Bioethics Forum Essay
Betty Rollin’s Assisted Death: Unanswered Questions
Network news correspondent and author Betty Rollin died in November at age 87. Surprisingly, there has been little public comment upon how her life ended. Rollin died in Switzerland at Pegasos, a voluntary assisted dying service. The circumstances of her death underscore the confusion over terminology and the uneasiness some feel regarding efforts to legalize assisted dying in New York State and elsewhere in our country.
Rollin may have suspected that her death would draw attention to a cause she had long supported. Her book Last Wish details her role in helping her mother with advanced ovarian cancer die, and she has written that her husband suffered needlessly before he died in 2020.
In contrast to her mother’s and husband’s experiences, though, Rollin had no terminal diagnosis, as Swiss law does not require it. According to her obituary, she suffered from arthritis, unspecified abdominal pain, and persistent sadness over the loss of her husband.
While supporters of medical aid in dying have framed the issue largely as an act of compassion for the incurably ill, Rollin’s decision suggests that the underlying motivation is also an argument for radical self-determination, a right to die on one’s own terms. This subjective dimension, and the need for assistance in carrying that decision out, raise questions about when and how to honor such requests.
Crucially, what is the relationship between medically assisted death, as in the United States and Canada, and voluntary assisted death, as in Switzerland? Rollin’s experience suggests that the differences are more apparent than real.
In Switzerland, physician approval for an assisted death is not needed as long as the motivation of the person providing assistance is altruistic. Still, Pegasos makes a point of noting that medical professionals are part of their team and that “skilled medical professionals” are involved in placing the IV through which the lethal drug is given. Their presence makes them an essential part of the process, if only for quality assurance purposes.
For Pegasos, according to the organization’s website, the person requesting assisted death must be over 18, of sound mind, and have a poor quality of life. The fee is roughly $11,000. This cost, combined with the expense and logistics of travel to Pegasos, may prove obstacles to many.
Most proposals to legalize aid in dying in this country, in contrast, require that a physician certifies the appropriateness of a person’s request. But this requirement leads to questions about how physicians are to judge “appropriateness” and frustration on the part of some who are anxious to move forward. If the purpose is existential, why involve physicians? The stated aims of Pegasos include minimizing red tape and speeding up the process.
The cultural diversity and extreme disparities in wealth in the U.S., not to mention our severe deficiencies in mental health care, make it unlikely that facilities like Pegasos could win legal approval here. For that reason, perhaps, advocacy groups have focused on having physicians serve as gatekeepers.
Rollin’s experience, though, suggests that we may find it difficult to distinguish between assisted death for existential reasons, as in Switzerland, and medically assisted death as currently authorized or proposed in some U.S. states—for which a physician certifies eligibility, and the stated purpose is to relieve physical suffering from progressive incurable illness.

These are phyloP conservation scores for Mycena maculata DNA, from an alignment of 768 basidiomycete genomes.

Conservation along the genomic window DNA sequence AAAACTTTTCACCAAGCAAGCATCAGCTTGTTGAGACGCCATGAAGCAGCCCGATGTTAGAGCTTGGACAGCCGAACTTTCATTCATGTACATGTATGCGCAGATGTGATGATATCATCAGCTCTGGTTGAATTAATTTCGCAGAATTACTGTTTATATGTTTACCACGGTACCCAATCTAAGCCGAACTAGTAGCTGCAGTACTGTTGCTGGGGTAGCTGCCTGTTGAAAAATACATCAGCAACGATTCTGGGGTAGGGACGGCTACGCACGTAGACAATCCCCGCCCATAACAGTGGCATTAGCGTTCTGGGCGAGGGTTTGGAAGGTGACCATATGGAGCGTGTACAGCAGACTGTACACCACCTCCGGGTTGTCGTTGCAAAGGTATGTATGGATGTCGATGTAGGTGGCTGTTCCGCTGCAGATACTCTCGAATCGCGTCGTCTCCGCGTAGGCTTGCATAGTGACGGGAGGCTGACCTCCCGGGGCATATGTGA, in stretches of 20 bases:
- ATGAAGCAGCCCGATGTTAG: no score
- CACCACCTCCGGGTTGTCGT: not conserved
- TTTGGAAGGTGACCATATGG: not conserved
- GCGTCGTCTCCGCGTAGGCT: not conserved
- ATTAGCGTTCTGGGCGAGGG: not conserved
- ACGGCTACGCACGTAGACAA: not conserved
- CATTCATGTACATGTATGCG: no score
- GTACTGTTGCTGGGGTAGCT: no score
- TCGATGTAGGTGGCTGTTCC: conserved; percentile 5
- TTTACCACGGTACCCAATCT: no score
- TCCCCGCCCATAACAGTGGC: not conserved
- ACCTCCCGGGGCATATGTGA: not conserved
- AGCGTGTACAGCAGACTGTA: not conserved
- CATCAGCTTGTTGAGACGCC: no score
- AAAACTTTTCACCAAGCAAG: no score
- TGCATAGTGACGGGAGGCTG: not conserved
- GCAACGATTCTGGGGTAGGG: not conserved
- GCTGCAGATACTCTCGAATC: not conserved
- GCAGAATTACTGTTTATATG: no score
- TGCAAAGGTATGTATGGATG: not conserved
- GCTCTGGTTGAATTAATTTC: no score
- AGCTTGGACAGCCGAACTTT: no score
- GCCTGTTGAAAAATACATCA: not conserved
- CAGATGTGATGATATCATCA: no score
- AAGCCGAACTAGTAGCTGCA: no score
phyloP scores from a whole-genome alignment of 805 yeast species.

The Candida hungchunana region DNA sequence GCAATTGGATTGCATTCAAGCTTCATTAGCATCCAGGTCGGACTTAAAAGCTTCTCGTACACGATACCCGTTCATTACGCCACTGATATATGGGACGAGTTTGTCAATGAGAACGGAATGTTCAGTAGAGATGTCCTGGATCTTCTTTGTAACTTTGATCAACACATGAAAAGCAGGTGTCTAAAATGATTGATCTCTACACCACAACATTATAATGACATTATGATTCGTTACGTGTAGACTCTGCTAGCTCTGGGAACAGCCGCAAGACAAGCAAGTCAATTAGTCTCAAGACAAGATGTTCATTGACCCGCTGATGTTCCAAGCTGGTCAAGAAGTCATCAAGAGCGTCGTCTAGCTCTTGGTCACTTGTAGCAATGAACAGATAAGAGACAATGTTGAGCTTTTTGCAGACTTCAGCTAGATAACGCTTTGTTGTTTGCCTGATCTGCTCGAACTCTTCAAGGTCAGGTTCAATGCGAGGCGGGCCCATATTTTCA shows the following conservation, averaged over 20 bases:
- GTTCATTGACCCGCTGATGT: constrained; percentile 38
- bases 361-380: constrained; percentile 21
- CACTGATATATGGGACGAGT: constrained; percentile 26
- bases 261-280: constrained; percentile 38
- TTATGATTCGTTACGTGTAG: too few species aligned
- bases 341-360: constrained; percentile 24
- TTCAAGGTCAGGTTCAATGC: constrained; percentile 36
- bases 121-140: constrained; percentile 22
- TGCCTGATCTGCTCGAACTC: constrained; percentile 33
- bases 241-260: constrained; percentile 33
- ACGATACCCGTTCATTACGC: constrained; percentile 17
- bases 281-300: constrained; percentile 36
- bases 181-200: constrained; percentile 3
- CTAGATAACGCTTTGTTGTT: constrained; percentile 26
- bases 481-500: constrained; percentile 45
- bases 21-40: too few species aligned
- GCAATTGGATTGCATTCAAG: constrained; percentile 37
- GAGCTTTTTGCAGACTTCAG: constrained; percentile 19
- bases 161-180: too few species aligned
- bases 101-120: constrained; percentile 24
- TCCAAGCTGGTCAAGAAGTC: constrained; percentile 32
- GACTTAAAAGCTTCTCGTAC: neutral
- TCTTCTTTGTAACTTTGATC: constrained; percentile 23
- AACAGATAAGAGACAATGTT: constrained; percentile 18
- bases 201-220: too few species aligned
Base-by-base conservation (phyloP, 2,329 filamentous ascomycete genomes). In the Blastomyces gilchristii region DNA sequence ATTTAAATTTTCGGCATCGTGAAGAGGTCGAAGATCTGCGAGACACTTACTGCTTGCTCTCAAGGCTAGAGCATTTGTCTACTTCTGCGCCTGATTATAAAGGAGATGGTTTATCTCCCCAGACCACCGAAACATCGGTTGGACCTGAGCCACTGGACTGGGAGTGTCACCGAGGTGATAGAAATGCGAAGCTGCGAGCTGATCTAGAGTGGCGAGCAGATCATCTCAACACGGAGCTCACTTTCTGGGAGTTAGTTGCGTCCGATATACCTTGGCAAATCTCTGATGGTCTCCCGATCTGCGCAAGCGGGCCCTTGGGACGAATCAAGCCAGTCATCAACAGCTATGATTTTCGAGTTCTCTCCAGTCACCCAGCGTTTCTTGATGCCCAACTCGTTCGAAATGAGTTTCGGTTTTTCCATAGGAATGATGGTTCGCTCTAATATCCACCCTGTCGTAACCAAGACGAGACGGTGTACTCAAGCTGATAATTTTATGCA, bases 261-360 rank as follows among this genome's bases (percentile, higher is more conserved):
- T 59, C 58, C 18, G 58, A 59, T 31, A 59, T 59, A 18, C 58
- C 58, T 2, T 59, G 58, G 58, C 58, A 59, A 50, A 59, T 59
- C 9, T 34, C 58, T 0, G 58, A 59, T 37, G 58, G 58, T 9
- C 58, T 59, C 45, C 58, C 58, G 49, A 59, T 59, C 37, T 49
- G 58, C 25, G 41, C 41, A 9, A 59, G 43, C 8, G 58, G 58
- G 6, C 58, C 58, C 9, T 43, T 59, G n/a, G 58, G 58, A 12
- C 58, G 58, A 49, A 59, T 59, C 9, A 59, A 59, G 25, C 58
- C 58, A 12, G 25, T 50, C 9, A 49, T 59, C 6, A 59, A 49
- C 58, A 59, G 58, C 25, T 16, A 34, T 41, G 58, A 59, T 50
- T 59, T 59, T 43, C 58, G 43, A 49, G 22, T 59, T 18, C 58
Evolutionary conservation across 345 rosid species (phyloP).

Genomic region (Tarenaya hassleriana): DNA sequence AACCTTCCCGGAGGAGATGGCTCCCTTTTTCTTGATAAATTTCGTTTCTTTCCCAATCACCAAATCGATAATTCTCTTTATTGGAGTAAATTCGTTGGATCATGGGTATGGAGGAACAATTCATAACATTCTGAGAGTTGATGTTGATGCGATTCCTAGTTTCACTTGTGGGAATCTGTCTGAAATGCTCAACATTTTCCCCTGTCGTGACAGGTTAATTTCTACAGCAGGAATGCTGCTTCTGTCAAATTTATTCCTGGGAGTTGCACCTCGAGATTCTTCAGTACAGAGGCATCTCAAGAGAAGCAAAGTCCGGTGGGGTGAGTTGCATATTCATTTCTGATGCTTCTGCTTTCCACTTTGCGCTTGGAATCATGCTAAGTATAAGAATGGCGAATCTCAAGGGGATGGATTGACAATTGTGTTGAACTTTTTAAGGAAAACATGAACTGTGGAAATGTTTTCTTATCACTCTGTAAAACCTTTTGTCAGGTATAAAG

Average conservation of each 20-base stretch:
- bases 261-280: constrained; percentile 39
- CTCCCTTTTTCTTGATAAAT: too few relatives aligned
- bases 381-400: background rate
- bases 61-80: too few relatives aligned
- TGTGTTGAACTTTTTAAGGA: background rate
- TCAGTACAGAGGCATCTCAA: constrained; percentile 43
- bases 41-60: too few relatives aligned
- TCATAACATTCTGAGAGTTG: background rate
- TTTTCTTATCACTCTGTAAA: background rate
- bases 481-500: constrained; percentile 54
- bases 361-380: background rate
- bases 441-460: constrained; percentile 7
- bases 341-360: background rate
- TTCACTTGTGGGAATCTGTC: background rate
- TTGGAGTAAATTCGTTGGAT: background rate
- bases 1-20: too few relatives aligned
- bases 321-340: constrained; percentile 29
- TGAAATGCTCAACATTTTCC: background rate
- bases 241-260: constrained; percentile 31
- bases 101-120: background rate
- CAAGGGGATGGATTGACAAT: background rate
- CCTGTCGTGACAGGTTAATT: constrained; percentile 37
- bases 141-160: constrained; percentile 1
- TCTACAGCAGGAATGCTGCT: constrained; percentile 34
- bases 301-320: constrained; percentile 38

As evidence of this conceptual difficulty, Canada, where a terminal diagnosis has been a requirement for eligibility for medical assistance in dying, is moving toward allowing the practice for existential reasons. In March, Canadians whose only condition is a mental illness will be eligible. Their eligibility must be assessed and confirmed by doctors or nurse practitioners.
The subjectivity in determining whose suffering qualifies for medically assisted death raises this question: how can a clinician be certain? One can say that it is the person’s choice, not the health care professionals’. But, in fact, it is the health care professionals endorsing the request, writing the prescription, and, in Canada, administering the life-ending medications.
Harnessing the power and prestige of the medical profession to this practice injects a deceptive aura of scientific objectivity into a murky human dilemma. Physicians ought to stand by their patients and attend to their comfort. And they are responsible for honestly and sensitively discussing the possibilities and limits to therapeutic medicine.
But nothing in their training prepares physicians to judge whether a person’s life is no longer worth living.
Caring for those who are not getting better is highly stressful for most physicians. I am very aware of the unacknowledged ambiguous, even hostile, feelings doctors may have toward those with unrelieved suffering. Who among us has not had a bad experience with a doctor or worried that a doctor was unduly motivated by self-interest?
Returning to Rollin, we cannot know the full extent of her reasons for ending her life. Clearly, her feelings were powerful, and her action appears to have been carefully planned. But someone’s feelings may suddenly change or be manipulated under conditions of profound existential doubt.
One prominent physician bioethicist expressed sadness that Rollin gave up on living but admiration that she had done “what she thought was right.” His ambivalence is understandable: Rollin thought her decision was right, but does he agree? This hesitancy might lead us to reflect before we make deliberately causing a person’s death, as she wished, an accepted medical service.
Alan B. Astrow, MD, is chief of medical oncology and hematology at New York-Presbyterian Brooklyn Methodist Hospital and professor of clinical medicine at Weill Cornell Medicine.